Hydrophilic implants generated… at the time of placement exhibit increased osseointegration…

Michael B. Berger, D. Joshua Cohen, Michael M. Levit, Jennifer L. Puetzer, Barbara D. Boya, Zvi Schwartz


Objectives: Increased wettability of titanium and titanium alloy surfaces due to processing and storage methods increases osteoprogenitor cell differentiation and osseointegration compared to microroughness alone. Implants that are exposed to air have a hydrophobic surface due to adsorption of atmospheric hydrocarbons, which can limit overall implant success. Dielectric barrier discharge plasma (DBD) is one method to increase surface hydrophilicity. Although current DBD methods yield a hydrophilic surface, adsorbed carbons rapidly restore hydrophobicity. We demonstrated that application of DBD to implants previously packaged in a vacuum, generates a hydrophilic surface that supports osteoblastic differentiation in vitro and this can be done immediately prior to use. In the present study, we tested the hypothesis that DBD treatment to alter surface wettability at the time of implant placement will improve osseointegration in vivo.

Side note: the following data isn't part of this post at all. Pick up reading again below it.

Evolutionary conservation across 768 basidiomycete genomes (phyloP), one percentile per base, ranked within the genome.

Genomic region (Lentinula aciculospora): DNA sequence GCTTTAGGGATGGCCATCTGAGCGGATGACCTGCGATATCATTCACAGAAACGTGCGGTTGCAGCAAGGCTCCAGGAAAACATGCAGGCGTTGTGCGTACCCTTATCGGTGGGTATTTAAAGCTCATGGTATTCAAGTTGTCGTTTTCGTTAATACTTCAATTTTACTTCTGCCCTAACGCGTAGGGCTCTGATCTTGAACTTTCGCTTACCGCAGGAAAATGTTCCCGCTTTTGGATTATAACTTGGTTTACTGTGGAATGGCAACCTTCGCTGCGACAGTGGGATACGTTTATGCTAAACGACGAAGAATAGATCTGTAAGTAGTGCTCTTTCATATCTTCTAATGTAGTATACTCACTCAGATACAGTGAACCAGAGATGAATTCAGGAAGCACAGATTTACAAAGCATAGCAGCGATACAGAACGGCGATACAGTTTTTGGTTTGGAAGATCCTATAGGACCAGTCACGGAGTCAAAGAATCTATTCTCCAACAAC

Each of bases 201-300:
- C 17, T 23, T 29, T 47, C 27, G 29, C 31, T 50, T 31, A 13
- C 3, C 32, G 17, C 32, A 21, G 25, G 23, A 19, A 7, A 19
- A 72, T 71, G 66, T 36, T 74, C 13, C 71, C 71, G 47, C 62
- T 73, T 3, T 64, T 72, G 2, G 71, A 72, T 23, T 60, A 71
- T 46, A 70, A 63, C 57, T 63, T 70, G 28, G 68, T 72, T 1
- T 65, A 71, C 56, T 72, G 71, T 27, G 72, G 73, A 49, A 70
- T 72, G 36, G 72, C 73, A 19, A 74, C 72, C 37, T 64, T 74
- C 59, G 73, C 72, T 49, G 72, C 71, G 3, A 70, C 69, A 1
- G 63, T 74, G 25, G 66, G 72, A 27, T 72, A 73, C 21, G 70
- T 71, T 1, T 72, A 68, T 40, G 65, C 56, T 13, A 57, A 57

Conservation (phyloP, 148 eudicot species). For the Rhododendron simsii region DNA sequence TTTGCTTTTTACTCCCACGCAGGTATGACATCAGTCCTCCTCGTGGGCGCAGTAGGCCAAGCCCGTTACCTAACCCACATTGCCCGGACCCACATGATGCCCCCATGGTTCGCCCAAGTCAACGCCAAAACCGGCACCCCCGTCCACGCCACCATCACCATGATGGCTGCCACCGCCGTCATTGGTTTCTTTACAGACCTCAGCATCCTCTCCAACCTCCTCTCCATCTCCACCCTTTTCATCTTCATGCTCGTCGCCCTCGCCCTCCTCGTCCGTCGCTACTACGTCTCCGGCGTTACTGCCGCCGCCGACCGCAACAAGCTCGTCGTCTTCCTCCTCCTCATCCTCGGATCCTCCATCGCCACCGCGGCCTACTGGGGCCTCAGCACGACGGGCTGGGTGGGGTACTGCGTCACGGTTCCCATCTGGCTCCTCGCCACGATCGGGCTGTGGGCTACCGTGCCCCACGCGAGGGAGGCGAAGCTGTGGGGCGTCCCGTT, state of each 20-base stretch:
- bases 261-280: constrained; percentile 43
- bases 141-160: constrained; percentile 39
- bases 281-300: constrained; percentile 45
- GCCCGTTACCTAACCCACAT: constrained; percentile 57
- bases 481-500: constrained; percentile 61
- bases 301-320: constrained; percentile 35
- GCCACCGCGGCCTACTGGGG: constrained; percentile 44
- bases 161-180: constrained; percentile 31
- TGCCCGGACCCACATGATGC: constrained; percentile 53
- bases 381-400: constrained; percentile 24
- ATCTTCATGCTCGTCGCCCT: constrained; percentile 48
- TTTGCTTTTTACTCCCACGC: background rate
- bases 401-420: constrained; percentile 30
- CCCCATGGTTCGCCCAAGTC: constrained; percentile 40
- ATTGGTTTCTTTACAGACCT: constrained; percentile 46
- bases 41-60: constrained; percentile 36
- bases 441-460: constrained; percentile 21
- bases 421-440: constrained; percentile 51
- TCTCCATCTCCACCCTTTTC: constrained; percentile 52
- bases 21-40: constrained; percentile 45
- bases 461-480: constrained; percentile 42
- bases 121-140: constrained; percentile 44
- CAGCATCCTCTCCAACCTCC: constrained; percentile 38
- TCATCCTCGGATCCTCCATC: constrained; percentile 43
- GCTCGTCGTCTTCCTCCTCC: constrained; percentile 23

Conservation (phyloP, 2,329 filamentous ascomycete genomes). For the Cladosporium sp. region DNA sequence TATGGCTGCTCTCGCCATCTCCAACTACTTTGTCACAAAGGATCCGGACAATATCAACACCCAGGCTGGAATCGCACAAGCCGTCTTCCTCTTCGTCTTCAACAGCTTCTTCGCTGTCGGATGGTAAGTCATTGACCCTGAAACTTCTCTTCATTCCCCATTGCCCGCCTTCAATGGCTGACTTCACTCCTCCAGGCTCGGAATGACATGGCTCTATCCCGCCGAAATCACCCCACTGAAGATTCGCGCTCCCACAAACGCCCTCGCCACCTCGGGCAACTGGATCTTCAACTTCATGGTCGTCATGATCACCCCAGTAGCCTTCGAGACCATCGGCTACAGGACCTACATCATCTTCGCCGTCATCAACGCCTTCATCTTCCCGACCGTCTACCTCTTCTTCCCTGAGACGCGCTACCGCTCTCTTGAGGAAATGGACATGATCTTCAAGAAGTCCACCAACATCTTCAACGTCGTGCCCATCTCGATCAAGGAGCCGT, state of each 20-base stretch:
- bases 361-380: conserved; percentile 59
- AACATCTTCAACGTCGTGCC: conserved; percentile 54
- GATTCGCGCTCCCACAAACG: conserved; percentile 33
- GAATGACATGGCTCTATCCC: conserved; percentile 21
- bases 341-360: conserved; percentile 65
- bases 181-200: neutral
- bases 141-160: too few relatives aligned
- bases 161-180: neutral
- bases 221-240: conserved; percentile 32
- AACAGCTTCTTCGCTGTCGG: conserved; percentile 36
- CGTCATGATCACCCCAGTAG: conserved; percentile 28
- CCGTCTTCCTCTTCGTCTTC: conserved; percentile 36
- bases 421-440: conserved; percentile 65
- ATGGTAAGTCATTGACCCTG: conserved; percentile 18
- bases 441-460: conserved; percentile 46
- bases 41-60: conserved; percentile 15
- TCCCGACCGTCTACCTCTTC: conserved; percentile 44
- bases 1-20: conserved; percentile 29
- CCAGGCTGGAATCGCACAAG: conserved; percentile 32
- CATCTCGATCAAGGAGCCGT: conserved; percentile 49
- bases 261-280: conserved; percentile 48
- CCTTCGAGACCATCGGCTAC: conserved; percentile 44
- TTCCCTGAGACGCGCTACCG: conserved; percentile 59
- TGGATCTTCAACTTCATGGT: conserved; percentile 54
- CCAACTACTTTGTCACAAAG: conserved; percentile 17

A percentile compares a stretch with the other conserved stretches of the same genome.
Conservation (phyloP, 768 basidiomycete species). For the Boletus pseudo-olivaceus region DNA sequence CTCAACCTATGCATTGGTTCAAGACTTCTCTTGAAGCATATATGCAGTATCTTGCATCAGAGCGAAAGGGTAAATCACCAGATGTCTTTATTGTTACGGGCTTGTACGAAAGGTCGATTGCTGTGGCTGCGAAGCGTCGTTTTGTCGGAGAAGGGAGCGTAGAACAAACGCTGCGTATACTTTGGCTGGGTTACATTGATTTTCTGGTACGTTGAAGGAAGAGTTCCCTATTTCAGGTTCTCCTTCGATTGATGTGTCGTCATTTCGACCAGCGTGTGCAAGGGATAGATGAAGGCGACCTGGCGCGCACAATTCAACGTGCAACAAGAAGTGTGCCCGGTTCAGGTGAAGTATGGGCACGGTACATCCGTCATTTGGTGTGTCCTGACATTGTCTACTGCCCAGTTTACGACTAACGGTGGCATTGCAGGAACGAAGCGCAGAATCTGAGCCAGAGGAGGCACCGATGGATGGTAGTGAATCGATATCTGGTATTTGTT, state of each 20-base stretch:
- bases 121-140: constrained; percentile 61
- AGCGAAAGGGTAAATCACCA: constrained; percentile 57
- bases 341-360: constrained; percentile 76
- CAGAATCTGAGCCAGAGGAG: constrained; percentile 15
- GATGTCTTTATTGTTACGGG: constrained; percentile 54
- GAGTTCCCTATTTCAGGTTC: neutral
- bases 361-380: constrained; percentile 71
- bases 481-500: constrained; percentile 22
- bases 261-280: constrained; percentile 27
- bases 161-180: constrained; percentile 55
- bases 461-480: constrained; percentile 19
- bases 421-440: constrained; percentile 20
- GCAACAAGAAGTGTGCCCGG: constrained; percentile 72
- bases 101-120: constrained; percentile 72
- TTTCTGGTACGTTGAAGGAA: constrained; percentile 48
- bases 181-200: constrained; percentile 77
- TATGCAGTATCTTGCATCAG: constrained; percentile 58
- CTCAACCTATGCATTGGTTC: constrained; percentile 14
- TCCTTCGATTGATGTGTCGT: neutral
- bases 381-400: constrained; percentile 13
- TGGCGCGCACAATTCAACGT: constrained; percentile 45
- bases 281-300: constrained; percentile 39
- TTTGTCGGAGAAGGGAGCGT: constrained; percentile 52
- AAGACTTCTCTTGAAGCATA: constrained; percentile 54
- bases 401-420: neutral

Materials and methods: Twenty male and sixteen female rabbits were used in a preclinical trans-axial femur model of osseointegration. Control and DBD treatment implants were inserted randomized per hind limb in each rabbit (1 implant/hind-limb). At 6 weeks post-surgery, bone-to-implant contact, adjacent bone volume, and torque to failure were sessed by micro-CT, calcified histology, and mechanical testing.

Results: DBD plasma treatment of vacuum-sealed implants increased surface wettability and did not change surface chemistry or roughness. Peak torque and torsional energy, and bone-to-implant contact increased with DBD treatment in males. In contrast, female rabbits showed increased osseointegration equal to DBD-treated male implants regardless of DBD plasma treatment.

Conclusion: DBD treatment is an effective method to enhance osseointegration by increasing surface wettability; however, this response is sex-dependent. In healthy female patients, DBD treatment may not be necessary but in older patients or patients with compromised bone, this treatment could be an effective measure to ensure implant success.


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